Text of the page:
The world’s most famous bearded lady, Conchita Wurst, will finally be part of the Sydney Gay and Lesbian Mardi Gras festival with a concert at the Sydney Opera House. David Alexander caught up with her to talk about her recent involvement in Adelaide’s Feast Festival, the high calibre of Australian drag queens, and Australia’s return to Eurovision in 2016.
With police recently marching in both Brisbane and Tasmania’s pride marches, this year has marked a shift towards more open support by the police of Australia’s LGBTI community.
One of the signature events of the annual Sydney Gay and Lesbian Mardi Gras festival will not be coming back for 2016.
Conchita Wurst is heading back to down under to headline Adelaide’s Feast Festival. David Alexander caught up with the world’s most famous bearded drag queen to talk about life after handing over her Eurovision crown, her advocacy for Syrian refugees, and her love of Australia.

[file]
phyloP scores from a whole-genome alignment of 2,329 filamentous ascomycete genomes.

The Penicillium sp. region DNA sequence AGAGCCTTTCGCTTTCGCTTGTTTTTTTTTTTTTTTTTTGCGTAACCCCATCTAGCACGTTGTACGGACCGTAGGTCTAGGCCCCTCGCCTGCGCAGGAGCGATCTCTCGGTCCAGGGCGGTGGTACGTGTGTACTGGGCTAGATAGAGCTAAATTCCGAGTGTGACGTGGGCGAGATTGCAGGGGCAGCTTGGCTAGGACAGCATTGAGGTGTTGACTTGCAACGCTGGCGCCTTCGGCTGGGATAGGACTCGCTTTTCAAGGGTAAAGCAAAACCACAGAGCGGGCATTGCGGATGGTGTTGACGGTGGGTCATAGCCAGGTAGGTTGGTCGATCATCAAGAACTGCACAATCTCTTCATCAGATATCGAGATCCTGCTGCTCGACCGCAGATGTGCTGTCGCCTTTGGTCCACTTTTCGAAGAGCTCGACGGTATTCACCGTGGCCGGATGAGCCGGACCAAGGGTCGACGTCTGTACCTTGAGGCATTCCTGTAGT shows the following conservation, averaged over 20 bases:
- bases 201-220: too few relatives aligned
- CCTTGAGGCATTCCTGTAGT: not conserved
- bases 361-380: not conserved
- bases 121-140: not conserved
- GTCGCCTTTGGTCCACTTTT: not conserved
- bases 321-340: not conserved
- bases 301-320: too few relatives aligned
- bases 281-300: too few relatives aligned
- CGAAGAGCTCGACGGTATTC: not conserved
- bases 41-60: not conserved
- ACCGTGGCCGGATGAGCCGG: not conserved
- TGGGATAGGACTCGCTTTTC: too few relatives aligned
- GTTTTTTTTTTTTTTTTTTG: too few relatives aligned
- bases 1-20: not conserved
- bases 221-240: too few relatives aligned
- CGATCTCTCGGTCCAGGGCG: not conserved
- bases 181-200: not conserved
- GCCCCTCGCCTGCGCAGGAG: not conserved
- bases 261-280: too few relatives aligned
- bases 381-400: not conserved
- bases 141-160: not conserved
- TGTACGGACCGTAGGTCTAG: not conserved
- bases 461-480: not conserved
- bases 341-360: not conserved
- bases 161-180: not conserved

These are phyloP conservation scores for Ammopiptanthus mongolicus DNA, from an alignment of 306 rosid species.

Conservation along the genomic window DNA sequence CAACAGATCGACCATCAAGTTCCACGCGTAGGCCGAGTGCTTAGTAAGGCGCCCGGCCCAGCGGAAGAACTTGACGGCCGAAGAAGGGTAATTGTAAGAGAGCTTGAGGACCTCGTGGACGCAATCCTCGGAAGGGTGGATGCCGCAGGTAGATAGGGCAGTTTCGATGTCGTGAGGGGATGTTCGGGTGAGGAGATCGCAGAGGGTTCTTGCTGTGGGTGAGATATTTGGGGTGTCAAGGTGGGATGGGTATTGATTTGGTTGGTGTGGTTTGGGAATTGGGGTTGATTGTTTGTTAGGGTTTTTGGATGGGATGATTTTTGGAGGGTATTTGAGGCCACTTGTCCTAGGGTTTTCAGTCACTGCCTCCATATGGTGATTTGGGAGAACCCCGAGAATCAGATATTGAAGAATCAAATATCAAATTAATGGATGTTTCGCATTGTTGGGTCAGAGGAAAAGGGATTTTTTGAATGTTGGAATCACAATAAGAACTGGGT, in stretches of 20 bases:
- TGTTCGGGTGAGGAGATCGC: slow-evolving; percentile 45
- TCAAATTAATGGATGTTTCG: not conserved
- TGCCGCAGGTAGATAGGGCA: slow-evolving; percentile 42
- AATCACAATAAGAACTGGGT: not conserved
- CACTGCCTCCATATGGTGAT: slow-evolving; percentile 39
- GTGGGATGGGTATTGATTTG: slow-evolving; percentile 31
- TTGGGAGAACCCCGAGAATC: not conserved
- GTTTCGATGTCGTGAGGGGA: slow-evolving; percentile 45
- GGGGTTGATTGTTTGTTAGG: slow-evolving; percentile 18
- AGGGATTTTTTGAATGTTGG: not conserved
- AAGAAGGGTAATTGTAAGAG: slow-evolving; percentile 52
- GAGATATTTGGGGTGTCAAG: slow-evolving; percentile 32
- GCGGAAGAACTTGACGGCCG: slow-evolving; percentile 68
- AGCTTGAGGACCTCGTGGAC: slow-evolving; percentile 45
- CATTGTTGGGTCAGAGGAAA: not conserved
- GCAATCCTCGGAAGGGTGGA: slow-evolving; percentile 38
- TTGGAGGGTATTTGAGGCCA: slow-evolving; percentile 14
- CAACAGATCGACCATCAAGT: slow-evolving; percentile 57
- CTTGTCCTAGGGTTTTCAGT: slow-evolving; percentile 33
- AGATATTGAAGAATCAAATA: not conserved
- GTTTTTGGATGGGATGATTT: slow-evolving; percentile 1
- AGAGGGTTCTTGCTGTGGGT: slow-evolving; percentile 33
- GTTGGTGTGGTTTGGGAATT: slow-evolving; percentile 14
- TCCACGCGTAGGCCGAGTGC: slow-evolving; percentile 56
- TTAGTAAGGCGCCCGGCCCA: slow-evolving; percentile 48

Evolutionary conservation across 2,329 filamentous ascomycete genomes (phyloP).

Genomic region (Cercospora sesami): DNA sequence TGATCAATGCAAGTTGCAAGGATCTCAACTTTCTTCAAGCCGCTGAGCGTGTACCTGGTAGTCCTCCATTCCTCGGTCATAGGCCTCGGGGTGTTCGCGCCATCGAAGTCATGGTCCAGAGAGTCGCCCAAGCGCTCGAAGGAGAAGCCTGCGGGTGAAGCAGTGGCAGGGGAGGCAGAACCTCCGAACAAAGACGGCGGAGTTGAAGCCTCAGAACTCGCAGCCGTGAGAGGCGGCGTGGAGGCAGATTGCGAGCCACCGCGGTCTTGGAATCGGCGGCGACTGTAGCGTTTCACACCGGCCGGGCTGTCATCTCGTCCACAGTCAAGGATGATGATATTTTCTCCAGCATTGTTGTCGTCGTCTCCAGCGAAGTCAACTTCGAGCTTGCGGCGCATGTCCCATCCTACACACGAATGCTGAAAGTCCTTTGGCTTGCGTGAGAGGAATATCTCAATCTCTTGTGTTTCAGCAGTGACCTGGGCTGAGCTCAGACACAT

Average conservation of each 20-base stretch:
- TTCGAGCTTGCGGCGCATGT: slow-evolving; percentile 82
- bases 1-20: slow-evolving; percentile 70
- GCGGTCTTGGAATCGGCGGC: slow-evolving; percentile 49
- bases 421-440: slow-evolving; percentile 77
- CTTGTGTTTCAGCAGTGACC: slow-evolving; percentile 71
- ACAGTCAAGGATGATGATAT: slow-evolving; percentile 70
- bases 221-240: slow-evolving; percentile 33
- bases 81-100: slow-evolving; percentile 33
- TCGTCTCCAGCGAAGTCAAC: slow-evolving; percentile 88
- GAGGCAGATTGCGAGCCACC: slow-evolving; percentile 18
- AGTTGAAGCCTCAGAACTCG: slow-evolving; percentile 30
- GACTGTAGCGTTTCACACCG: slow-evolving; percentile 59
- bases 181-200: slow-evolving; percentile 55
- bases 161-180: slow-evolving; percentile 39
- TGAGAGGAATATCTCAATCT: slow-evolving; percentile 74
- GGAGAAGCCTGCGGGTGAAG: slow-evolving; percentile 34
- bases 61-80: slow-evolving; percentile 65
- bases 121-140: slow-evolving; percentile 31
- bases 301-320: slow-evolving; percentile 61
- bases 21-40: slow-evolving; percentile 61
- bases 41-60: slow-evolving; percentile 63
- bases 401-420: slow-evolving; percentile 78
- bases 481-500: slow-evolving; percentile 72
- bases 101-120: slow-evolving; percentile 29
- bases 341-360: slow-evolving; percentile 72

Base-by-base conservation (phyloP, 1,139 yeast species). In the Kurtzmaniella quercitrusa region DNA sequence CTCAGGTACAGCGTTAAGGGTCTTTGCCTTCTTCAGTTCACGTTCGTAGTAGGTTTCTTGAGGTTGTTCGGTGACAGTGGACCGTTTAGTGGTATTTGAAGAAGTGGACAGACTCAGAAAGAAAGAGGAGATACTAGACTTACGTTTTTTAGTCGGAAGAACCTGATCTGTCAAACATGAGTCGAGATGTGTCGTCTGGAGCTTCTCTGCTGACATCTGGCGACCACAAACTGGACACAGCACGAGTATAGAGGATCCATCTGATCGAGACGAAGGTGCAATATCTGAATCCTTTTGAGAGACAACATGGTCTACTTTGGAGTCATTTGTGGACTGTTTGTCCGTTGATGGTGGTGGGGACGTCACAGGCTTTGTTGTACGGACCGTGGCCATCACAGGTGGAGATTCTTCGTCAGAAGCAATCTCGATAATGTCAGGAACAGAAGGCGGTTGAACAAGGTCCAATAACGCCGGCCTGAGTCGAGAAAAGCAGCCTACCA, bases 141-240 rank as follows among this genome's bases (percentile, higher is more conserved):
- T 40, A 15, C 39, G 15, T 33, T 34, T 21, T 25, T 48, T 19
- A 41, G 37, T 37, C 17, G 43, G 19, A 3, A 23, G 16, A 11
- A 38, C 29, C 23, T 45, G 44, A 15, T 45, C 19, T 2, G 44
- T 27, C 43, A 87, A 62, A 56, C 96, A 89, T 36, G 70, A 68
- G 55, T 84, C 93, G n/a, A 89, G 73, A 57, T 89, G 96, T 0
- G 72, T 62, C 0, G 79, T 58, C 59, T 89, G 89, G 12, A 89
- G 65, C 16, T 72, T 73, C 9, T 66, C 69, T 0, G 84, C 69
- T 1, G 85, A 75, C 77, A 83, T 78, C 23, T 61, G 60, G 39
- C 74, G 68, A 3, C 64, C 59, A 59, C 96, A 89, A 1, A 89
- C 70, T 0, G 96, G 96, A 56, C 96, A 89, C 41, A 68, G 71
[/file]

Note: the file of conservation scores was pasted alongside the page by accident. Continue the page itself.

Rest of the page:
The loss is almost twice the financial loss recorded in 2014, at $177,152, and the organisation heads into the 2016 season with a $321,732 bank balance.
For the past two weeks, Cairns was home to the biggest 11-day show of LGBTI pride in far north Queensland’s history as Tropical Mardi Gras came to town.
The symbolic gesture will see Hobart join several other councils around Australia who have flown their flags during LGBTI pride festivals or IDAHOT day.
Earlier this year, former Victorian Aussie Rules footballer Lachlan Beaton’s emotional YouTube please for equality went viral. In the Star Observer’s regular look at notable coming out stories, Beaton tells Benedict Brook the untold story of the fellow player who gave him the courage to finally be himself.